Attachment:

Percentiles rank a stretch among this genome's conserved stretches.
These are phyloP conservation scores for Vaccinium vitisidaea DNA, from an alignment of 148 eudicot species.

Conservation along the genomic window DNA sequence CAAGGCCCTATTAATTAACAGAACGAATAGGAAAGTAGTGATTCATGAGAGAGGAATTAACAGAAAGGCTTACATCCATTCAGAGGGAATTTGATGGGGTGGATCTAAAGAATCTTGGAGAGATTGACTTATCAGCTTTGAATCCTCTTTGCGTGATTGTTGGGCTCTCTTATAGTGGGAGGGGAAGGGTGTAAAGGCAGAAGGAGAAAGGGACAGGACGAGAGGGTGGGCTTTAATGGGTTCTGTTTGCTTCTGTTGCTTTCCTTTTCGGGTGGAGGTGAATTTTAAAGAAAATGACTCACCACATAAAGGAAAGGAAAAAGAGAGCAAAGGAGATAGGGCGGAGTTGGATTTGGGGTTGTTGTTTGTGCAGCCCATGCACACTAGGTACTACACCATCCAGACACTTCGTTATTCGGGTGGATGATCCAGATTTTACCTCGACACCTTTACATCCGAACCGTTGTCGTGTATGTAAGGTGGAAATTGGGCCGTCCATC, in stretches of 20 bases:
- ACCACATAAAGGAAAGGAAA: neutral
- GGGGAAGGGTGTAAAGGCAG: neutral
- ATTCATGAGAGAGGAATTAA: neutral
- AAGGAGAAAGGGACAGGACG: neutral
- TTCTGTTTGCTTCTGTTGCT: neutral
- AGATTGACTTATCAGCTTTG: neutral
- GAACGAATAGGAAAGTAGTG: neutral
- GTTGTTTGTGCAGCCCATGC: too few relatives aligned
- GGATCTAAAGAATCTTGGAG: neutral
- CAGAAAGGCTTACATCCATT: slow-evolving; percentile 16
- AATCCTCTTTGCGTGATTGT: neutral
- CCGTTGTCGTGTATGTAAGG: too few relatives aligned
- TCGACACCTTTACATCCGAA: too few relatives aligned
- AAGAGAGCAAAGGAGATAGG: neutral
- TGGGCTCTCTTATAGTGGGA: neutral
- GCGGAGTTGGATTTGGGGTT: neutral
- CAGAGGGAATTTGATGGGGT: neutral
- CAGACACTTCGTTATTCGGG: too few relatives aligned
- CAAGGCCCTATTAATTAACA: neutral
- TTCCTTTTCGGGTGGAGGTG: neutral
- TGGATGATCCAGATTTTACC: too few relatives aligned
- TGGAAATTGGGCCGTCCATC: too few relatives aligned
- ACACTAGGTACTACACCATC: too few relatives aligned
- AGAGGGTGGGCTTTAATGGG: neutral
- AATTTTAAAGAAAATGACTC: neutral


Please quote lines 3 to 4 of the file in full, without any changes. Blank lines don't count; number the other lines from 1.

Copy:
Conservation along the genomic window DNA sequence CAAGGCCCTATTAATTAACAGAACGAATAGGAAAGTAGTGATTCATGAGAGAGGAATTAACAGAAAGGCTTACATCCATTCAGAGGGAATTTGATGGGGTGGATCTAAAGAATCTTGGAGAGATTGACTTATCAGCTTTGAATCCTCTTTGCGTGATTGTTGGGCTCTCTTATAGTGGGAGGGGAAGGGTGTAAAGGCAGAAGGAGAAAGGGACAGGACGAGAGGGTGGGCTTTAATGGGTTCTGTTTGCTTCTGTTGCTTTCCTTTTCGGGTGGAGGTGAATTTTAAAGAAAATGACTCACCACATAAAGGAAAGGAAAAAGAGAGCAAAGGAGATAGGGCGGAGTTGGATTTGGGGTTGTTGTTTGTGCAGCCCATGCACACTAGGTACTACACCATCCAGACACTTCGTTATTCGGGTGGATGATCCAGATTTTACCTCGACACCTTTACATCCGAACCGTTGTCGTGTATGTAAGGTGGAAATTGGGCCGTCCATC, in stretches of 20 bases:
- ACCACATAAAGGAAAGGAAA: neutral